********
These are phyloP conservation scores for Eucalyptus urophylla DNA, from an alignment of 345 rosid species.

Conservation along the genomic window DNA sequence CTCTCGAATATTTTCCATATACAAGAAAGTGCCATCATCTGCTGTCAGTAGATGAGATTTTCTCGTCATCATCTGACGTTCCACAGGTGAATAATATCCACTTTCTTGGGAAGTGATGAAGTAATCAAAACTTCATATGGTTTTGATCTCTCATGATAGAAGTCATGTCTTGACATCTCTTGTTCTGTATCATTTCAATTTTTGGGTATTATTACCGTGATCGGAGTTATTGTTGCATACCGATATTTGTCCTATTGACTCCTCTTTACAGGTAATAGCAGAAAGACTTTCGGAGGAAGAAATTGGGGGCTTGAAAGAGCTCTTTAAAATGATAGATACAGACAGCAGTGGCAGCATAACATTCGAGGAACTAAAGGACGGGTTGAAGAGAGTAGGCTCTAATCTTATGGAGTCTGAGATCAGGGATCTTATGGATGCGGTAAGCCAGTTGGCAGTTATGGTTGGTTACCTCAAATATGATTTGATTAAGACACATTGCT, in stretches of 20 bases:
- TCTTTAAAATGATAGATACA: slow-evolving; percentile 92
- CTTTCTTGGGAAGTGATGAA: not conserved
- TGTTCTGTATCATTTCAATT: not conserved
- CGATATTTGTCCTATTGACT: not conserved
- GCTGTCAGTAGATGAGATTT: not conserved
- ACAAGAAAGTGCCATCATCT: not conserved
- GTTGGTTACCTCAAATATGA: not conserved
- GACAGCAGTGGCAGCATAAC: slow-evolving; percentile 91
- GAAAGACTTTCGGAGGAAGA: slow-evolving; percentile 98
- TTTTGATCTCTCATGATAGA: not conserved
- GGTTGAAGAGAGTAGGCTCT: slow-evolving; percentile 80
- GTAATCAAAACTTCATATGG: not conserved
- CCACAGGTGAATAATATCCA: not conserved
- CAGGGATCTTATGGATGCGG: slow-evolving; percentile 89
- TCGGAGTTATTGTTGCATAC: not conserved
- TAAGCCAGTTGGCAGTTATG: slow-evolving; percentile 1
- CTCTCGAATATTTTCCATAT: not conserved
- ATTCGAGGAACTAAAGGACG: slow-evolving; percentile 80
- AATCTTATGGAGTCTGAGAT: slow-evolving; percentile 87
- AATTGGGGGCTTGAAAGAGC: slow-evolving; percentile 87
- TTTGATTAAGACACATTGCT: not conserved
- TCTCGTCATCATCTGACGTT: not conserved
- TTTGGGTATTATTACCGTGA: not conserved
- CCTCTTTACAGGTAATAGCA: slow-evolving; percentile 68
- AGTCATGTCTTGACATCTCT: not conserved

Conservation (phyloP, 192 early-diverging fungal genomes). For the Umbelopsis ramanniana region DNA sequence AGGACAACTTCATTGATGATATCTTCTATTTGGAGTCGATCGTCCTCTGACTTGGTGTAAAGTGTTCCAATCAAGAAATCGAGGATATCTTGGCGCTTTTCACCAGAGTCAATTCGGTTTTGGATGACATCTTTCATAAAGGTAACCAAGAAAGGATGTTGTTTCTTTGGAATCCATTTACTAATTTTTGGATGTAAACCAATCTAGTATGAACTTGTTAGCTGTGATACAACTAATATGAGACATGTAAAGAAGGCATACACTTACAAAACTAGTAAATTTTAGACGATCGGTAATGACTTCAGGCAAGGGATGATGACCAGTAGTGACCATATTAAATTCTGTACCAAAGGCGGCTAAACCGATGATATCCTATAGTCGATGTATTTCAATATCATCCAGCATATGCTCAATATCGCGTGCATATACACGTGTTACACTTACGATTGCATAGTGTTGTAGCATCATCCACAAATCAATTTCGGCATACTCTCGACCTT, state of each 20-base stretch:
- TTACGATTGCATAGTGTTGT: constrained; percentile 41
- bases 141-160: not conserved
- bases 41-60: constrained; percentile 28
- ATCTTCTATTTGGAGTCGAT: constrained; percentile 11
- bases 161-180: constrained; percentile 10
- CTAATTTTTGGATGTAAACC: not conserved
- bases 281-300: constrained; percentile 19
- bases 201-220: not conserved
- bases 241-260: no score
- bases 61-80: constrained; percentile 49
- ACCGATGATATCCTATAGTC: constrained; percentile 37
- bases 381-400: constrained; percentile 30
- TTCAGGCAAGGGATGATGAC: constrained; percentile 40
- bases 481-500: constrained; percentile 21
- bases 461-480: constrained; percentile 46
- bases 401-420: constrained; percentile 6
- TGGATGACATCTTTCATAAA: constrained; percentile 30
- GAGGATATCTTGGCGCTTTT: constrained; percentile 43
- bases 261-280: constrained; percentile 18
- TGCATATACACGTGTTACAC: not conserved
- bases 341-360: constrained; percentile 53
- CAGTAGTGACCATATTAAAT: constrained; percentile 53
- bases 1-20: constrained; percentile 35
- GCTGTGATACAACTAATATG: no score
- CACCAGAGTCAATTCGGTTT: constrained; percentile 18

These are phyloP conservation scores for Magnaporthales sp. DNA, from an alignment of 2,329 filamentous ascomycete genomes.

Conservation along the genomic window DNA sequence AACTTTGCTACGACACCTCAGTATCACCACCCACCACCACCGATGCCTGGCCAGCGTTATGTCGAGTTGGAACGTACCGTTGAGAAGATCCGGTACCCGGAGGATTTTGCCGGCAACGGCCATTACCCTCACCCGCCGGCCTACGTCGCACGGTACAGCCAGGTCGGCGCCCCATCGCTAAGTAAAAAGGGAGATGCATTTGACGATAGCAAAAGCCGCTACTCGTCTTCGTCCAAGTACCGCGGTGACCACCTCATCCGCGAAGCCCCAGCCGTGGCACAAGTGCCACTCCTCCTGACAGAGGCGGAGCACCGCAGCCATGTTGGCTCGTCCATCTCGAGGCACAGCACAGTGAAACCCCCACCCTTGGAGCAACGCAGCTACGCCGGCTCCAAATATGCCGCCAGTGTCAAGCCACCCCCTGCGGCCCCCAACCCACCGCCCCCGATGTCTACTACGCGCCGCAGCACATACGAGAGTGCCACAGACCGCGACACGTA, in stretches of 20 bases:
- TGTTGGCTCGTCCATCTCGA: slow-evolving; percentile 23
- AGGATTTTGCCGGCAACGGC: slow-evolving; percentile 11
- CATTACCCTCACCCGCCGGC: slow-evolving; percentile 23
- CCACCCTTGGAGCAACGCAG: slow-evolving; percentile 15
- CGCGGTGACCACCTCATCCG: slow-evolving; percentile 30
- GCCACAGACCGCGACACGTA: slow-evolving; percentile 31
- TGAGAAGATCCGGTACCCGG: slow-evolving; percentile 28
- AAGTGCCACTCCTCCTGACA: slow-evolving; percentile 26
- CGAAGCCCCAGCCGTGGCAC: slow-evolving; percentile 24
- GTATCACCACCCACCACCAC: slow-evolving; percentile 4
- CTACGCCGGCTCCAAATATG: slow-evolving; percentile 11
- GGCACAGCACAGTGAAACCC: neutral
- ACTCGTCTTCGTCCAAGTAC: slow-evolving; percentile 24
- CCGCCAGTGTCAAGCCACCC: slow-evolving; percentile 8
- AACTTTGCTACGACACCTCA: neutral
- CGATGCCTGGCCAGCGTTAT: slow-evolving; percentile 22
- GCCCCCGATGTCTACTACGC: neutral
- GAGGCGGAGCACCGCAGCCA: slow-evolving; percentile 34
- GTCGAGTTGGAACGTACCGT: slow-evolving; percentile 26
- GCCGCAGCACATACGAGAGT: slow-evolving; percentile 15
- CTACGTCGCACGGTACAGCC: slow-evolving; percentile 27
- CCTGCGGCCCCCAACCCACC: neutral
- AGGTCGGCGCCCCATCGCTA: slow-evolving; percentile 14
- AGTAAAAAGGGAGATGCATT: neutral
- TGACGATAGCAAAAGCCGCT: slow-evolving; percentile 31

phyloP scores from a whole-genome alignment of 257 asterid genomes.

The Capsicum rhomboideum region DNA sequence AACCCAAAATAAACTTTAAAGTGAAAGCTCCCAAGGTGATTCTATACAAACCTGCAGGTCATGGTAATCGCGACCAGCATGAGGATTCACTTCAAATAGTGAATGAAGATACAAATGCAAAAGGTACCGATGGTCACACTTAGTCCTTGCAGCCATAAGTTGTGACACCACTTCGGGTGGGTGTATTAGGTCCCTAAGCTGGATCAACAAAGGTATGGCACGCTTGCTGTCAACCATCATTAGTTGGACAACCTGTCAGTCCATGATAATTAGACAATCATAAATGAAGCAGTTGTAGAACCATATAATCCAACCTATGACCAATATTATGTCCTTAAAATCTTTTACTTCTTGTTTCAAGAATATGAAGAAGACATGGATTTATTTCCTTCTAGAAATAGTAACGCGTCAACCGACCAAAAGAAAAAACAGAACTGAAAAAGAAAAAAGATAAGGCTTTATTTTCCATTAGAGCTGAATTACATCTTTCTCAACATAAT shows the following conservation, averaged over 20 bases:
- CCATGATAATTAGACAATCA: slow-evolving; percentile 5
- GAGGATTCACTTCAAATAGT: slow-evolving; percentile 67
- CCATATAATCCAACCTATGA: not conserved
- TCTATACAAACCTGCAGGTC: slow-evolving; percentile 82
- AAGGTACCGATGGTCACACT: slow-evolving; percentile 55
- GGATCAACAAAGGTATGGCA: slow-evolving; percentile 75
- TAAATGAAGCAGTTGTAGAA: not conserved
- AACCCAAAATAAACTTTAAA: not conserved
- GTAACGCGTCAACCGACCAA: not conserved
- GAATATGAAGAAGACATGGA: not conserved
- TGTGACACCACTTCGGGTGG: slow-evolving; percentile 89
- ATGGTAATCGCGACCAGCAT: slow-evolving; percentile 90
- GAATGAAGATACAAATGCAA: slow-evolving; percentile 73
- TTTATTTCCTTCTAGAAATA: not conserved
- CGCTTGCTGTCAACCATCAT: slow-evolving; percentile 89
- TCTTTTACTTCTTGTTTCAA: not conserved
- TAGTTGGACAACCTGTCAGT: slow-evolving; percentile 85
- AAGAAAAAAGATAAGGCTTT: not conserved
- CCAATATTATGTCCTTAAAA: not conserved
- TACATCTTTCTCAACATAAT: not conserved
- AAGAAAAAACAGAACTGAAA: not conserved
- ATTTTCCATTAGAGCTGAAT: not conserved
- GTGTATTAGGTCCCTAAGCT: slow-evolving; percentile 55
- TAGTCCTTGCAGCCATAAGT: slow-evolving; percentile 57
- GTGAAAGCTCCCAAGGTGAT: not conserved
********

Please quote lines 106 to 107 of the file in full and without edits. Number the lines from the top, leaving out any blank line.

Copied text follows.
- TAGTCCTTGCAGCCATAAGT: slow-evolving; percentile 57
- GTGAAAGCTCCCAAGGTGAT: not conserved